AFTER Daniel had related the dream, he told Nebuchadnezzar what it meant. He said that the great image represented four great kingdoms that were to come up one after another, and have power to rule the whole earth. The head of gold represented Babylon, the kingdom over which Nebuchadnezzar then reigned. The other three kingdoms, represented by the silver, the brass, and the iron, of the image were not named at this time; but it was shown that the fourth kingdom would be very strong, that it would be divided into ten kingdoms; and that in the days of the kings that should rule over these ten kingdoms, the God of Heaven would set up a kingdom that should destroy all the others and stand forever. This fifth kingdom the kingdom of God was represented by the stone that smote the image on the feet.

Some time after this, Nebuchadnezzar made a monstrous image of gold, and set it up on the plain of Dura. The image was more than ten feet across, and so tall that its head was more than a hundred feet from the ground. It probably stood on a very high pedestal. Then Nebuchadnezzar sent throughout all his vast empire, and called in all the governors of provinces, and all the other chief men of his realm, to be present at the dedication of the image, which he had made.

When they had all come together, a herald cried aloud: "To you it is commanded, O people, nations, and languages, that at what time ye hear the sound of the cornet, flute, harp, sackbut, psaltery, dulcimer, and all kinds of music, ye fall down and worship the golden image that Nebuchadnezzar the king hath set up; and whoso falleth not down and worshipeth shall the same hour be cast into the midst of a burning fiery furnace." Then all the people, except the Jews, did as the king had commanded, falling down before the image and worshiping it whenever they heard the sound of the music. But "certain of the Chaldeans" came to the king, and accused the Jews of disobeying his orders. They made a special charge against Shadrach, Meshach, and Abednego, who had been set over the affairs of the province of Babylon; and for the king's officers to treat his orders with contempt would cast a worse influence than for any of the common people to do so.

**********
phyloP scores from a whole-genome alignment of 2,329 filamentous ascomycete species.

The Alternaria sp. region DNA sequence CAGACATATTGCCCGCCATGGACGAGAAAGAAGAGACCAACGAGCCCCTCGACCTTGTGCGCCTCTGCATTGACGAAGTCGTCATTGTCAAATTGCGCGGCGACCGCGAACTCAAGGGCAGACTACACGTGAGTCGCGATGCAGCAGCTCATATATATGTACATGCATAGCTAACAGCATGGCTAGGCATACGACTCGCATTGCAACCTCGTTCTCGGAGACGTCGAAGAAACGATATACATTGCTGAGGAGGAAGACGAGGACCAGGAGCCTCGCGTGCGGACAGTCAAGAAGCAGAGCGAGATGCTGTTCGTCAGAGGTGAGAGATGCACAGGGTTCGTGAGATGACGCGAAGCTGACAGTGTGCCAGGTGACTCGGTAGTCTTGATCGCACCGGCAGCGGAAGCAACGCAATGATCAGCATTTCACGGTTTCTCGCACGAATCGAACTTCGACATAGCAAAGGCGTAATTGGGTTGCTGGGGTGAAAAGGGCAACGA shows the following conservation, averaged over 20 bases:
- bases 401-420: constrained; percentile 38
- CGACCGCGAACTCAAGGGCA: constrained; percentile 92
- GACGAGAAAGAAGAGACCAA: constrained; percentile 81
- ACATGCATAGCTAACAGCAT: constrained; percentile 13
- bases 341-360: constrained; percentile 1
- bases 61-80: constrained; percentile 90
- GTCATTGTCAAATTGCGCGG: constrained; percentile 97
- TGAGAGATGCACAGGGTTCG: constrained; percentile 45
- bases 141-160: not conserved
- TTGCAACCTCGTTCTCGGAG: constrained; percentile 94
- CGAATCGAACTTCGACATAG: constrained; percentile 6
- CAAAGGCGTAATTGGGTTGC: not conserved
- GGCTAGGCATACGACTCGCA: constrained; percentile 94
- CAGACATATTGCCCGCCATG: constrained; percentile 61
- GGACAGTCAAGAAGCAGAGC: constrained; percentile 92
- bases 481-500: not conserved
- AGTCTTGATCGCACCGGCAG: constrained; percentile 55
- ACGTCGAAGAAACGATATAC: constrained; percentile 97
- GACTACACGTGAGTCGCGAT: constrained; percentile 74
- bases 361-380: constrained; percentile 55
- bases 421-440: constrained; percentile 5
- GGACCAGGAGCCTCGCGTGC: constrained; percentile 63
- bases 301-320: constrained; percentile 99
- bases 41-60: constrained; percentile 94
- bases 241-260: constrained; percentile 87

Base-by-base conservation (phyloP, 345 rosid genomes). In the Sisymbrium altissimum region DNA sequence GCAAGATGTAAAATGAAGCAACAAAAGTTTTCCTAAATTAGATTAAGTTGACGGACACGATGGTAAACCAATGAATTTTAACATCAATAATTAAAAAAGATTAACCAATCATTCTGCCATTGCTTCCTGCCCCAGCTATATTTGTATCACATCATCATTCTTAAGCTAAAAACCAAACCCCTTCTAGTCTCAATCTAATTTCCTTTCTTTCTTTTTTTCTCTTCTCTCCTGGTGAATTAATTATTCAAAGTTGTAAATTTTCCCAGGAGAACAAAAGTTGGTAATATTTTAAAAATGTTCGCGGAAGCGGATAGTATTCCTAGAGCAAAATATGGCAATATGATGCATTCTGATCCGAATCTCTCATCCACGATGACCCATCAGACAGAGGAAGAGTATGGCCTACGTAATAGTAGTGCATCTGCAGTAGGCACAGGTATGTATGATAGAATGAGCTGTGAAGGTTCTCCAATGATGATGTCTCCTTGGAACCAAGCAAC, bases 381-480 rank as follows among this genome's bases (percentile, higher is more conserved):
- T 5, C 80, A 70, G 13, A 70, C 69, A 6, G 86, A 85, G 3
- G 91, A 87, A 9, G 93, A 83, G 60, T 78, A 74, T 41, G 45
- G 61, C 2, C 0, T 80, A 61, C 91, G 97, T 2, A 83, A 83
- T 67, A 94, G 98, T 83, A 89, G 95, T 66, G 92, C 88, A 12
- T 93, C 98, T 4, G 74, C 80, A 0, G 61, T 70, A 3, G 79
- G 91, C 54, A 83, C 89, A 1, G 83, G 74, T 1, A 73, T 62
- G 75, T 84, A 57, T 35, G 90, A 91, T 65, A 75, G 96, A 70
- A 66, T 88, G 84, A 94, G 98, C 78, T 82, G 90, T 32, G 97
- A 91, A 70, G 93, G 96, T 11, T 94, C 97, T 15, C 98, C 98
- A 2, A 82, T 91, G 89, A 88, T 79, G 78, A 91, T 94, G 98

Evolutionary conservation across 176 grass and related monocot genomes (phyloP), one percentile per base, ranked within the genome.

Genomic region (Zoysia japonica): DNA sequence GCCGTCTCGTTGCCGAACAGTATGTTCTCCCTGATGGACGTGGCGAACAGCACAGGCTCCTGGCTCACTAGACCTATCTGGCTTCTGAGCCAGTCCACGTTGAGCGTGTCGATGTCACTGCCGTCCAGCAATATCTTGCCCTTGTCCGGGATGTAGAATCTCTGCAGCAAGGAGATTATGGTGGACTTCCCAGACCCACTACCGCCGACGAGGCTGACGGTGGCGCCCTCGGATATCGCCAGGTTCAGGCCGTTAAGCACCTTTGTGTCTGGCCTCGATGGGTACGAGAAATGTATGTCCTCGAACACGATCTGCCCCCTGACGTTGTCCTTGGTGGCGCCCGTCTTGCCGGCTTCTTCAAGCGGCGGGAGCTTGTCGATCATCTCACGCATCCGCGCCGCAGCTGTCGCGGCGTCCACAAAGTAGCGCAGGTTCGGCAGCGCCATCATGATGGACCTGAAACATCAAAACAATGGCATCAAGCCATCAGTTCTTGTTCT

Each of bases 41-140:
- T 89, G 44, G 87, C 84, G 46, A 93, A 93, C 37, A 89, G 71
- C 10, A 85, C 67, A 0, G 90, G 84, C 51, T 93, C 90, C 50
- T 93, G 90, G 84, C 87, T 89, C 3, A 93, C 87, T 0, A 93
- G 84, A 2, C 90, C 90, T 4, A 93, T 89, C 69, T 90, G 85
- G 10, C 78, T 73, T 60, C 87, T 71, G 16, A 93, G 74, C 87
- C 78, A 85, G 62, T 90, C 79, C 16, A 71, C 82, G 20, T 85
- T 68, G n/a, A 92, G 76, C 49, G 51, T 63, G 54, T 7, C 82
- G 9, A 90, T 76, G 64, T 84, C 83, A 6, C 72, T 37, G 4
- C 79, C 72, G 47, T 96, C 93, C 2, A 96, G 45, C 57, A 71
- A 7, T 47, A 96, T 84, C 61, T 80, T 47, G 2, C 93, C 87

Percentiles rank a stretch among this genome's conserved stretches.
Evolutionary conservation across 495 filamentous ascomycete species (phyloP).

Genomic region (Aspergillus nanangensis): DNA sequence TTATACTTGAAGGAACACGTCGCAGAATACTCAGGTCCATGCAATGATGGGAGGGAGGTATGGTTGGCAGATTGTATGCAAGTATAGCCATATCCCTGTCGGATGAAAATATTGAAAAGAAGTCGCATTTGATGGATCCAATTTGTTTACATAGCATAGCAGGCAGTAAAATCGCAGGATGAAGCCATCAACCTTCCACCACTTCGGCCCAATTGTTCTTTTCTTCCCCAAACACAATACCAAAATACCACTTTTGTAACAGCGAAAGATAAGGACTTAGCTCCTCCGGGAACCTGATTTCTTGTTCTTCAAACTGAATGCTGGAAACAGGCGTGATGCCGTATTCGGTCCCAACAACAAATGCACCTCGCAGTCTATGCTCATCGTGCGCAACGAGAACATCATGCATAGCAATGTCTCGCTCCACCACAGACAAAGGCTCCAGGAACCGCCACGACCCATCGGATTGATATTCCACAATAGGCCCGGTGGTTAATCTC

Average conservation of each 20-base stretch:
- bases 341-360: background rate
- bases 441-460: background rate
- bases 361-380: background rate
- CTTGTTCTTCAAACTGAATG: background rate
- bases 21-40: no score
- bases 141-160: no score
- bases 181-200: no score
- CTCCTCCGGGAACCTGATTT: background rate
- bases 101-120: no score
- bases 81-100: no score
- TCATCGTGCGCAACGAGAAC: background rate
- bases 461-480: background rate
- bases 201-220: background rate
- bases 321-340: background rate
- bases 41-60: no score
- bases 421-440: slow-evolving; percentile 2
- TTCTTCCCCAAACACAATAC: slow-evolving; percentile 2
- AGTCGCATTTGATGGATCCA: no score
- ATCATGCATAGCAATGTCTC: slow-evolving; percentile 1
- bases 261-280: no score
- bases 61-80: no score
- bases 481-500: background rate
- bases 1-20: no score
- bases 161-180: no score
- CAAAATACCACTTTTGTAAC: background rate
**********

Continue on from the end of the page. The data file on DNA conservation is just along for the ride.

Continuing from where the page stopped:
Then Nebuchadnezzar was very angry, and threatened Shadrach, Meshach, and Abednego, saying that if they would fall down and worship the image, it would be well with them; but if they would not, they should be cast into the furnace of fire. To make them still more afraid, he said, "And who is that God that shall deliver you out of my hands?" In reply, these faithful men told him that their God was able to deliver them if he thought best; but whether he did or not, they would never worship the image, or any other god but the God of Heaven." Then was Nebuchadnezzar full of fury, . . . and he commanded the most mighty men that were in his army to bind Shadrach, Meshach, and Abednego, and to cast them into the burning fiery furnace," which he had heated seven times hotter than usual. The soldiers obeyed the command of the king, but in coming to the mouth of the furnace to throw in their victims, they were themselves slain, so great was the heat of the furnace.  Nebuchadnezzar expected to see these Hebrews destroyed almost in an instant; but to his astonishment he saw them walking unharmed in the midst of the fire, and with them a fourth, whose form was so glorious that Nebuchadnezzar said it was like the Son of God. Then the king told them to come forth, and when they had done so, " The princes, governors, and captains, and the king's counselors, being gathered together, saw these men, upon whose bodies the fire had no power, nor was a hair of their head singed, neither were their coats changed, nor the smell of fire had passed on them."